Safe Travelling - Top Tips For Keeping Safe
This is something we can’t change as there will always be traffic and you can not solely trust drivers to drive safely but there are things we can do to reduce the risks to ourselves.
- Crossing in safe places (zebra crossings, pelican crossing).
- Making sure we look both ways before crossing the road (Green Cross Code).
- Not walking too close to the edge of the pavement.
- If walking where there are no pavements to walk facing the traffic.
Not all strangers are dangerous however we can’t tell this by just looking at them so we need to apply some common sense to who we approach if we need help and if someone approaches us.
There are some do’s and don’ts to follow:
- Approach a professional if you need help e.g. a police man, community officer.
- Go in to a shop/information centre to request information.
- If approached be polite but firm e.g. if asked the time give the time briefly id you know it and move away (don’t go into your bag etc) or say sorry I don’t have it and move away.
- Ask for ID if someone is claiming to be from somewhere e.g. if someone you don’t know claims to be from Mencap ask to see their ID, all professionals should have an ID badge.
- Trust your instincts, if something doesn’t feel right it probably isn’t.
- Be aware of your surroundings.
- Sit near the driver on the bus and speak to the driver if you feel intimidated by someone/ask to get off and let someone else know where you are
- Go off with strangers (people you don’t know).
- Just go to anyone for help (see above).
- Don’t accept lifts/gifts from people you don’t know.
NB: this is not an exhaustive list
Having your things stolen.
When out and about you need to make sure you keep your personal belongings safe and to do all you can to make sure that you are not a target for theft.
Things to consider include:
- When going out, think about the things you need to take with you, don’t take any unnecessary items.
- Keep some spare money on you rather than just in your purse or wallet so you can still get home if needed.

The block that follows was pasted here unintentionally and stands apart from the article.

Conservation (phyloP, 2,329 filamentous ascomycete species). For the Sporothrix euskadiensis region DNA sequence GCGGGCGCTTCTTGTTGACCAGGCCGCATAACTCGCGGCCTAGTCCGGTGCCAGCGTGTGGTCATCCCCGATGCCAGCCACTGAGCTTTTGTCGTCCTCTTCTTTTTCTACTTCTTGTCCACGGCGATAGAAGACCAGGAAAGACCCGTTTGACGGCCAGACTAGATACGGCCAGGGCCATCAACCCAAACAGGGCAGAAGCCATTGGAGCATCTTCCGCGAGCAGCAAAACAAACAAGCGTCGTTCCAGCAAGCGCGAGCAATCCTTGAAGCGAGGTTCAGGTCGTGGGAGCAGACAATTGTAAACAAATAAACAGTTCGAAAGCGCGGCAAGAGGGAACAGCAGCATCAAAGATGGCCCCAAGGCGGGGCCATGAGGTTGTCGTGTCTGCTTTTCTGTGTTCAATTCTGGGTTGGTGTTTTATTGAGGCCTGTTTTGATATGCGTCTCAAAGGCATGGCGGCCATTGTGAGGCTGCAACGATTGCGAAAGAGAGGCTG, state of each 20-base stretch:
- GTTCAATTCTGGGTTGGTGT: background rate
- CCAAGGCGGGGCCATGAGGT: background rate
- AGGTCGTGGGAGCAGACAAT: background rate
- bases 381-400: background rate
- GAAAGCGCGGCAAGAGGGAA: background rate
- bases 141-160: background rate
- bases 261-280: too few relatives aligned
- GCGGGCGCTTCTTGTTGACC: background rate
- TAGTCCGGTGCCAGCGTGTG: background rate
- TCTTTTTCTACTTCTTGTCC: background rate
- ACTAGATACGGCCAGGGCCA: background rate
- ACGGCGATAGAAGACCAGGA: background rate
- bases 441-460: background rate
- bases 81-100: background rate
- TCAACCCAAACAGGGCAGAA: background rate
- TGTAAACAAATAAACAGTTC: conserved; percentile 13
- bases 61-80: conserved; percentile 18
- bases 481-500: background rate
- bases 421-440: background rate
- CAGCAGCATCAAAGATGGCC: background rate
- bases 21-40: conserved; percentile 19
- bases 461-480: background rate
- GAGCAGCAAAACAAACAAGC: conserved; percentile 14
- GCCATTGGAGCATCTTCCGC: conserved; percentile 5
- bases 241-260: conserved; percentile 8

Travelling when it is dark.
The same principles apply when travelling in the dark as they do in the day time however there are a few other things that you should consider, this includes:
- Planning ahead- make sure you know where you are going and how to get there, find out times of public transport so you are not waiting longs at bus stops/train stations, know where the danger spots are and avoid if possible.
- Your route- use roads/routes that are well lit, avoid dark alley ways, subways and parks.
- Try not to keep all your valuables in the same place, keep some money in a separate pocket on your person or in your bag so if your purse/wallet is stolen you can still get home/phone for help.
- Stay alert- don’t be distracted, if you are listening to music/talking on the phone you won’t hear anyone approaching you.
- Your posture- walk confidently and purposefully, you’re less likely to be targeted.
- Carrying a personal alarm as this may shock and disorientate the attacker and give you time to get away.
- Let someone know you are travelling, where to and what time you expect to get there and if you can call them to let them know you have arrived safely (3 rings, text phone call etc). If you don’t call them then they can phone you and check you are ok.
There are key things to remember when using a taxi, these include:
- Only using licensed taxis (licence showing, black/green cab).
- Book your taxi in advance if possible e.g. to pick you up from somewhere, don’t just flag one down in the street.
- Check the driver knows your name/booking name when picking you up.
- Sit in the back seat.
- Carry your mobile phone in your hand.
Being in an unfamiliar place.
- Try and plan as much as possible, be aware of where you are going and how you are going to get there.
- Plan your route if walking/getting the bus/train, know what time your mode of transport leaves and the expected timing.
- Consider things such as getting a taxi from the station to your final destination particularly if it is dark when you get there.
- Consider asking someone to meet you at your stop.